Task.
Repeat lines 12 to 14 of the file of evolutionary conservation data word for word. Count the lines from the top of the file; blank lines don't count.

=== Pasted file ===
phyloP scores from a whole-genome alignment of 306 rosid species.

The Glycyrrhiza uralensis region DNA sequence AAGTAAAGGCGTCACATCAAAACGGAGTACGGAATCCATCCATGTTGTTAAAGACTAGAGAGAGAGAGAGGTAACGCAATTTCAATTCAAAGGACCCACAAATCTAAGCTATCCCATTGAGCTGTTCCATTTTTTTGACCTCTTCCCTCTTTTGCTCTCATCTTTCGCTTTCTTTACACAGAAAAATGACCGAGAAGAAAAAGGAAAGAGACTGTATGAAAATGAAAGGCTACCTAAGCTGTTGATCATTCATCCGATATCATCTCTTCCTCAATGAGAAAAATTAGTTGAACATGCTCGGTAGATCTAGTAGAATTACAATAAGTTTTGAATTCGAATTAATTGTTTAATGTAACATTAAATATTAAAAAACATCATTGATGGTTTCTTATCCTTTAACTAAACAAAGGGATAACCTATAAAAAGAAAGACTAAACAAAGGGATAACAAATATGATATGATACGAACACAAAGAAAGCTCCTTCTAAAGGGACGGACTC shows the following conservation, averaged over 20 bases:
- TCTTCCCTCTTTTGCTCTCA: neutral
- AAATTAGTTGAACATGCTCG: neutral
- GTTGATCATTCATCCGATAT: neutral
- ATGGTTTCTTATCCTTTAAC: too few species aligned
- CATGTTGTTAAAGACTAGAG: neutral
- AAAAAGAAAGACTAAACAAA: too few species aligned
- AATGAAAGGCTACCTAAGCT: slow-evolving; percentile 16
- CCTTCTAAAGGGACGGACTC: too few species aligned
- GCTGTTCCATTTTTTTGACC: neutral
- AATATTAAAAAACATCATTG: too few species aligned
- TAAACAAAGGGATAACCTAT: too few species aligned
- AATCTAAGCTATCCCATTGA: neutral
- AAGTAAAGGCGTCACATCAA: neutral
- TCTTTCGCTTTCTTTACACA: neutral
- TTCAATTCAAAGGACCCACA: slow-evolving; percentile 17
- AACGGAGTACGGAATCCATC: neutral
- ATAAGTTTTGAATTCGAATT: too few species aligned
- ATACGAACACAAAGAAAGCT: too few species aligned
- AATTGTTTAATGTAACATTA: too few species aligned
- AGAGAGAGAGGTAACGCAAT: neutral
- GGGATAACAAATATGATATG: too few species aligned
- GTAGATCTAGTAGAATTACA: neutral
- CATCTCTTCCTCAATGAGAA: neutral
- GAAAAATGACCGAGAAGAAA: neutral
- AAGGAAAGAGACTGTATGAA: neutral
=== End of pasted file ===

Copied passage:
- AATATTAAAAAACATCATTG: too few species aligned
- TAAACAAAGGGATAACCTAT: too few species aligned
- AATCTAAGCTATCCCATTGA: neutral